2010 Canadian Weblog Awards Exclusive Nominee Interview with Kate Inglis of sweet | salty

Kate Inglis authors sweet | salty, which has been nominated in the Best Written, Life, and Family & Parenting categories of the 2010 Canadian Weblog Awards.

Why blogging?

This question has me wanting to yell 'diplomatic immunity!' from the deck of an illegal freighter after I've ordered three of my goons to tackle the word 'blogging' to the ground and beat it unconscious.

It's probably unfair for me to get squirmy around the word 'blogger', especially given all the metadrama and politics and reactive blogging pride out there. It's got nothing to do with the writing I do for clients, or for fiction. I don’t mean to devalue the communities and friendships that spring up from all these people writing and sharing over the internet. It's just a goofy word.

I've also never thought of blogging as an end-goal. It's writing. So why writing? Because I suck at math.

Where does your weblog fit into your creative portfolio? Is blogging your primary outlet, or do you publish elsewhere?

My blog accelerated the process of getting published by helping me bypass the slush pile. It wasn't necessarily mass exposure — plenty of people get more traffic than I do. But my writing caught the eye of the right person the same week I'd finished my first manuscript. She's now my editor. I am shocked. She is relentless.

I'm not inclined to syrupy overstatements, but this is the truth. The past year has made me feel like the home of my writing might make anything possible. It's a channel, an idea bank, a spiritual practice, friendships, a resource, a discipline. The past year has been a lesson in how profoundly storytelling — and clarity of voice — matters.

How has your blogging style, content, and attitude changed since you first began?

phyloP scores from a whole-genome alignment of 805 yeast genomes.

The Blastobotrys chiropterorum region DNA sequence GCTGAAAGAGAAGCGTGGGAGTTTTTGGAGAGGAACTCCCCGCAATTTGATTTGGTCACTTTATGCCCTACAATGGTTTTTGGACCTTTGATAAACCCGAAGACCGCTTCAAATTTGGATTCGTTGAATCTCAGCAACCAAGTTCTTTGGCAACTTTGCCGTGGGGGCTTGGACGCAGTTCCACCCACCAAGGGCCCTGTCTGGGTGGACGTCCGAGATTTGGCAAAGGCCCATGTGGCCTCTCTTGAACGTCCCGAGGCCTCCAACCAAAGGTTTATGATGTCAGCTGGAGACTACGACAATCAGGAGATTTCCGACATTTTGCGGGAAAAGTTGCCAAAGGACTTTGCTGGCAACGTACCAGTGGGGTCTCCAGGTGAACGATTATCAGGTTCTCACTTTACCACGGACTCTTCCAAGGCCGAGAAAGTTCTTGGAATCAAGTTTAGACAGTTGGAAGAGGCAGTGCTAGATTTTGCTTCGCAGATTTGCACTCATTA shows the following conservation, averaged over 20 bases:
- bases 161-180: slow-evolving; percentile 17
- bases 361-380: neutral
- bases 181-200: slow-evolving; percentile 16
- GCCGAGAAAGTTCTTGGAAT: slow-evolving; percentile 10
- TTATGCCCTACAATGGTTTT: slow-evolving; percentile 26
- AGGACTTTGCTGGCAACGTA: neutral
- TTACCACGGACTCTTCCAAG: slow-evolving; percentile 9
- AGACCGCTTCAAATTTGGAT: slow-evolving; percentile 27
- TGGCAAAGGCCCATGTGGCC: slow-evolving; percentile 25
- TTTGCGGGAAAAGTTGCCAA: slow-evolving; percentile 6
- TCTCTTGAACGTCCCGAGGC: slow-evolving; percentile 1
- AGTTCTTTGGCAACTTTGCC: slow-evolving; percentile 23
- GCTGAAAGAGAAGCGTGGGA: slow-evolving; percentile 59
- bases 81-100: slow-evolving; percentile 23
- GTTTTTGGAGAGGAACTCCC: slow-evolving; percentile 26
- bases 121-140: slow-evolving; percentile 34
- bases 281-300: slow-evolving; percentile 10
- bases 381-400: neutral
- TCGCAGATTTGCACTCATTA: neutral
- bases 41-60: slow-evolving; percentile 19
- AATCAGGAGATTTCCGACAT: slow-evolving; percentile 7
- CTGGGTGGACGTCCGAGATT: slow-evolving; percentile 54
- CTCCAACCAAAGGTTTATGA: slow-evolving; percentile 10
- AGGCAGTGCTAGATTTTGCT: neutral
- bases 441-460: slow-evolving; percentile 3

I remember the first and last time I got wound up about the futility of blogging. It was sometime in 2005. I was wandering one night, trying to find ‘good blogs’. I had no idea how it all worked, how you’d ever find similar voices or interests, let alone readers. From blogroll to blogroll I landed on a blog that featured a whole series of posts detailing several days of one woman’s constipation. Ooof! Hard poop. Big poop! Waiting. Pushing. Ow! Oof. Oatmeal. Prunes. Urrgh! Water. More water! Ouch. Squat! A downed tree, a chorus. None of it meant to be funny. She might have had a ticker in animated gif format. Hers was some seriously earnest shit.

30+ comments on every post led me to the conclusion that people like reading about artless shit. I didn’t just want to quit blogging. I wanted to trade in my entire generation.

Choosing not to delete my blog at that moment was a turning point. To keep going, I had to shrug at the rest of the internet. The trolls, the bickering, the melodrama, the need for validation, the exposure fetishists. The shit. I had to make the internet into something else, at least in my corner, and not internalize the rest of it. I made an effort to find kind and interesting people for whom blogging was just a platform for something else. Good writing, ideas, photography, art.

Then the twins were born, and Liam died, and everything changed, but far beyond blogging. I’m not afraid anymore. I’m not so doubtful and unsure and awkward and wracked. I don’t worry as much about what people think of me. I feel bigger than I was, more calm. More cemented in how I feel about the act of public writing.